MUMBAI: So, WWE finally offered wrestling fans a trial of its much-hyped over the top platform, WWE Network for a week starting last Monday. At an offer price of $9.99 for a period of six months, avid followers of the sport readily lapped up the opportunity.
I happened to be one such and though my experience was enjoyable on the whole, I’d say a lot of things can be improved before this beta graduates into the full-fledged video streaming service it is expected to be.
To begin with, the network got off to a shaky start and though that was expected somewhat, users got a better feel of the service only towards the second half of last week.
The good news is you can put on the 24x7 stream in the background and continue working or doing whatever it is you are doing. If talk of a particular match crops up during the conversation, you can quickly turn it on and watch it, friends in tow.
In many ways, the WWE Network could be the beginning of a new era in both WWE and pay-per-view (PPV) television.
However, while every PPV event has been included live on the network, the first such event i.e. Wrestle Mania 30, is still five weeks away. So, apart from the fact that you’d be paying a lot less for PPV shows, there isn’t much else to say.
Repetition of content is a major issue, especially with recent PPV events. Of all the shows WWE could pick, why does Survivor Series 2012 pop up so many times? While it’s good entertainment, there are only a few PPVs in rotation and that does not make sense. When WWE can plug in a wealth of PPVs, including a six-year-old library of high-definition shows, at a moment’s notice, why is it being so stingy with the content on offer on the network?
In case of exclusive content, shows like Beyond the Ring have just two episodes so far. One can understand it being created as a weekly series but given that WWE isn’t doing much beyond recycling existing DVD documentaries, replication of shows makes watching the network stream a boring experience.
Coming to home video content, what happened to the announcement made by WWE chief revenue and marketing officer, Michelle Wilson, in Las Vegas that the network’s on-demand archive would include their complete home video library? Where is it? Even if WWE dug into its archives and managed to offer on the network only its DVD era or everything it has released since 1985, it would give the network a more substantial and diverse on-demand library than the current one.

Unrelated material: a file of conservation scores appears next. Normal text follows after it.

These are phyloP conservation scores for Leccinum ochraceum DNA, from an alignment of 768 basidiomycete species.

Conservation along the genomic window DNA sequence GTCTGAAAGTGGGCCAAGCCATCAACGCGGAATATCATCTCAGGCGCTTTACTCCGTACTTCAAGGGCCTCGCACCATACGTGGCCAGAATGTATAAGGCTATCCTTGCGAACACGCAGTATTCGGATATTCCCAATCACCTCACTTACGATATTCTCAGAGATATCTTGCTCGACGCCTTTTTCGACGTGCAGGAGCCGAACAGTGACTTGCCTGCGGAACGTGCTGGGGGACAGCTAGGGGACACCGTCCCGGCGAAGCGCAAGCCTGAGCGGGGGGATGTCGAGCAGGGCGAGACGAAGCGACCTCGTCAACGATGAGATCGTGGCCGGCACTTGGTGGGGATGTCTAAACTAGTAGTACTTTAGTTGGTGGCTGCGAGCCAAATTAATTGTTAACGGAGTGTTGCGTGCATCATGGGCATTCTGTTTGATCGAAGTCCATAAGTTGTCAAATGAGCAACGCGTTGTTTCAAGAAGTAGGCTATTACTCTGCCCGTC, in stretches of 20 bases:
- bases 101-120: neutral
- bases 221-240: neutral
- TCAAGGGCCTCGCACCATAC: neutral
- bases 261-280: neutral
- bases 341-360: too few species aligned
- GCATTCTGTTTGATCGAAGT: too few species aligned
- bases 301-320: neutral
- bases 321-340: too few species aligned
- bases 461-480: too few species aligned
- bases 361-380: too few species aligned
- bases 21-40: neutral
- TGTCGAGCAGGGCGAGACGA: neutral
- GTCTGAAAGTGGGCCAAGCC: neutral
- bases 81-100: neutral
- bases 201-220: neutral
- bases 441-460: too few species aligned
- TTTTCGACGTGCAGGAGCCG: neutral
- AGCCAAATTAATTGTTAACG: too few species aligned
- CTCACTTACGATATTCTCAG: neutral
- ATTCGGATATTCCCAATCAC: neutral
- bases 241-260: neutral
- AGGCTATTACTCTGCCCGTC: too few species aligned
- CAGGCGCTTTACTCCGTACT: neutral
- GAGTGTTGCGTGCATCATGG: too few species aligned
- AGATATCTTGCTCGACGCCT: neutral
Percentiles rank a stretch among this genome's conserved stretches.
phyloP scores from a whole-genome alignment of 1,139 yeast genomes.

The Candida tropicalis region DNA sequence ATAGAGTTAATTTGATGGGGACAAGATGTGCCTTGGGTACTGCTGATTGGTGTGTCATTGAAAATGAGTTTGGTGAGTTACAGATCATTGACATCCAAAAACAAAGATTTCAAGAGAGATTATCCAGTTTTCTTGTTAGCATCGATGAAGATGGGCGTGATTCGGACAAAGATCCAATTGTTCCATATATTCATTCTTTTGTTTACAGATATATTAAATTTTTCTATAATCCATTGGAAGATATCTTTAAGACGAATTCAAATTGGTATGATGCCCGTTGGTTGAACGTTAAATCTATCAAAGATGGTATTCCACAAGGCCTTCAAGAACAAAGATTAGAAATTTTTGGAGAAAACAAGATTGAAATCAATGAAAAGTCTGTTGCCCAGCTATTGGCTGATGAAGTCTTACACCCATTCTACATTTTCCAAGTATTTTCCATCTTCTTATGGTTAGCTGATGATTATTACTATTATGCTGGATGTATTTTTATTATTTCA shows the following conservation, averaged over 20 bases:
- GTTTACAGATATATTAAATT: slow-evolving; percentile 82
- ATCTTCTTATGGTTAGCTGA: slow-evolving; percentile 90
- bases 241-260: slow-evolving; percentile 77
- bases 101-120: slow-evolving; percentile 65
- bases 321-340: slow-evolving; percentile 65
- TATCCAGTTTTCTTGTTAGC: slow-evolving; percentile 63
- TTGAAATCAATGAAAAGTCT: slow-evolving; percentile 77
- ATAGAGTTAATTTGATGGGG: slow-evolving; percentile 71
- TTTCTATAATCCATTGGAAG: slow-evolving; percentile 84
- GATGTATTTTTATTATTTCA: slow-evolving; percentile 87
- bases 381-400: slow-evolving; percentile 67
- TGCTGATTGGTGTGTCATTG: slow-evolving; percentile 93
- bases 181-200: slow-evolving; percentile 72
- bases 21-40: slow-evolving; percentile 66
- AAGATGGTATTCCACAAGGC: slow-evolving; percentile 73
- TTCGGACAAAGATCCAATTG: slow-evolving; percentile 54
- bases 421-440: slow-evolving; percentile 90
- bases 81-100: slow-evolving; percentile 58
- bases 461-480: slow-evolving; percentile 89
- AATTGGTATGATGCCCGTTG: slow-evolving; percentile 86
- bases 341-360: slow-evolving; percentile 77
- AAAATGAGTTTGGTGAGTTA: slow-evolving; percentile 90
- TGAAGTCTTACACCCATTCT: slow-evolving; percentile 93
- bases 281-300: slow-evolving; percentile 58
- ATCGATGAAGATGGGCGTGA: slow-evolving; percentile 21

Yes. The WWE Network is easily the most marketable content the company has but a hard-core wrestling fan would certainly want to see more of rare or off-beat content.
Technically speaking, not all shows in the on-demand library have chapter marks added but wherever they have been, it’s a good thing. You can link anyone with a subscription to a specific match or even the match finish, which is great.
However, the biggest limitation is that only app and Web versions have a fully-featured search functionality which lets users look for specific shows and moves. On gaming consoles and dedicated streaming devices, users still require the app to auto-complete the performer name being searched, else there will be no results.
At this stage, there’s not much to say about what’s good or bad about the WWE Network. Having access to old and new PPVs at a price tag of $9.99 for six months is pretty neat in itself. Overall, it’s an enjoyable product though a lot of things can be improved - some major, others minor.
In my opinion, WWE Network has a lot of potential but isn’t completely ready. It feels like a product that needs quite a few months in beta testing mode though the company is comfortable charging for it now. The content line-up is great but has the potential to become brilliant. Hopefully, WWE will be able to make the network the service it has aspired for.